ATLANTA -- A rare coalition of conservatives and liberals is speaking out in one voice, united against the proposed sales tax hike that would pay for new transportation projects.
The proposal is on the July 31 ballot, and early voting is already underway.
The proposed sales tax hike of one cent on the dollar -- TSPLOST, which stands for Transportation Special Purpose Local Option Sales Tax -- is uniting people who usually fight against each other on virtually every other issue.
Those against the tax hike include -- on the right -- conservative, anti-tax, small-government Tea Party groups, and suburban and rural Republicans; and on the left -- civil rights groups such as the NAACP, and labor unions.
They're all urging voters to go to the polls and vote NO to the sales tax hike.
"It seems to me there's a kind of a populist resentment," said Sen. Vincent Fort (D-Atlanta).
Sen. Fort said the opponents want solutions to the region's traffic jams as much as supporters do, but they just don't want to pay a higher sales tax for the projects that were selected.
"On many issues we don't agree. I happen to agree with the Tea Party on this issue ... And I'm just glad that there's this, what I'm calling, this grassroots groundswell of opposition to this."
On the other side, business and financial institutions crucial to metro Atlanta's economy are for funding the projects with the sales tax hike.
Some of the biggest employers in metro Atlanta -- nearly 500 companies -- are united in the belief that the sales tax hike and the new transportation projects that the sales tax would pay for are crucial to the region's future job growth. It's a region choking on traffic congestion that is so bad, employers are seeking to relocate their businesses elsewhere.
"This is all about the business of our region, can we grow like we grew in the last two decades," said Sam Williams of the Metro Atlanta Chamber of Commerce.
The nearly-500 companies supporting the transportation funding plan include Atlanta Gas Light, Bank of America, Coca-Cola Enterprises, Delta Air Lines, General Electric, Georgia Natural Gas, Georgia Power Company, Turner Broadcasting System and UPS.
"There is no other alternative" to the transportation funding plan, Williams said, pointing out that the tax must, by law, expire after 10 years. And he said the projects that the tax would fund were chosen by community leaders across metro Atlanta.
"If this fails, what we're going to have, we're probably going to have toll roads. But the toll roads aren't going to be 50 cents. They're going to be two or three bucks ... Somebody asked me and said, 'Who hopes you fail here?' And I said, 'Well, Charlotte, Tampa, Denver. A lot of these other cities that are looking to grab the job growth.'"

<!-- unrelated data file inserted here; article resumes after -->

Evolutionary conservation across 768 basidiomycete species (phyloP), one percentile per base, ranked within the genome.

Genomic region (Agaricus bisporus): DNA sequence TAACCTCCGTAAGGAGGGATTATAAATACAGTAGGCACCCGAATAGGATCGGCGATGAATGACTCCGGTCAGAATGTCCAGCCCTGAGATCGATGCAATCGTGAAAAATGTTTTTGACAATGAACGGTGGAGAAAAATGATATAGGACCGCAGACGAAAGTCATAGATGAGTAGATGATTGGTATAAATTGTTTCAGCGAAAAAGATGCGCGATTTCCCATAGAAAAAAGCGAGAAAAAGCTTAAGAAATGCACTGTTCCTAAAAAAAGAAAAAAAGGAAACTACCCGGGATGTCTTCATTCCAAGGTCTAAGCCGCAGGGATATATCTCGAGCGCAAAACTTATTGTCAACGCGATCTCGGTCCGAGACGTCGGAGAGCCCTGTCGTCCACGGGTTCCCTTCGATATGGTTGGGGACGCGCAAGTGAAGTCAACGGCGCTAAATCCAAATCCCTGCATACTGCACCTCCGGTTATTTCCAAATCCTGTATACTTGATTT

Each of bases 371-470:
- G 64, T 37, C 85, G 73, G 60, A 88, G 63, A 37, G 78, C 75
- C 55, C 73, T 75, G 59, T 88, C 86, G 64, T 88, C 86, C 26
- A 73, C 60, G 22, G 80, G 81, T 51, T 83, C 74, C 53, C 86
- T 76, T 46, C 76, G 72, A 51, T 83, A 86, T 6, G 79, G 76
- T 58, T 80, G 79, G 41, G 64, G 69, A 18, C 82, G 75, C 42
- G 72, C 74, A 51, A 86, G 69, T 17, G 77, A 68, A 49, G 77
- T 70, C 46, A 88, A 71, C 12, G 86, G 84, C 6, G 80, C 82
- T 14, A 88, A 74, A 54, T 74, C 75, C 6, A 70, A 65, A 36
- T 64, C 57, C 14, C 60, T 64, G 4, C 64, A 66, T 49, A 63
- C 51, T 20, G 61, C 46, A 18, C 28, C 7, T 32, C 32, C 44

Williams is hearing estimates that maybe only 15 percent of the registered voters will actually vote in the July 31 referendum.
"This is going to be a very close election," he said. A 15 percent turnout in the 10-county metro Atlanta region would amount to "about 350,000 voters. So it's 175,000, plus one, that's going to win this. It's going to be very close. We think that it's neck and neck. But the other thing we're doing is getting civic, business organizations, every chamber of commerce in the metro area, environmental groups, community groups organized to get out the vote. And also we've got almost 500 private companies that are saying this is so important to our business that we want our employees to know about it, and some companies are actually saying we encourage our employees to vote for it."
"The TSPLOST is unfair," Fort said. "For people in DeKalb and Fulton Counties, for example, we'd be paying two pennies. We already pay a MARTA penny for transit. And now we're being asked to pay an extra penny, while people in Cherokee and Gwinnett will only be paying that one penny. We don't think that's fair for Fulton and DeKalb."
Williams argues that everyone in Metro Atlanta benefits from transportation improvements anywhere in the region.
"There's always going to be someone second-guessing, 'Well, I don't like this project, or I don't like that project,'" Williams said. "I think the thing to remember is that 65 percent of people who live in Atlanta don't work in the county they live in. So you're driving all over the region."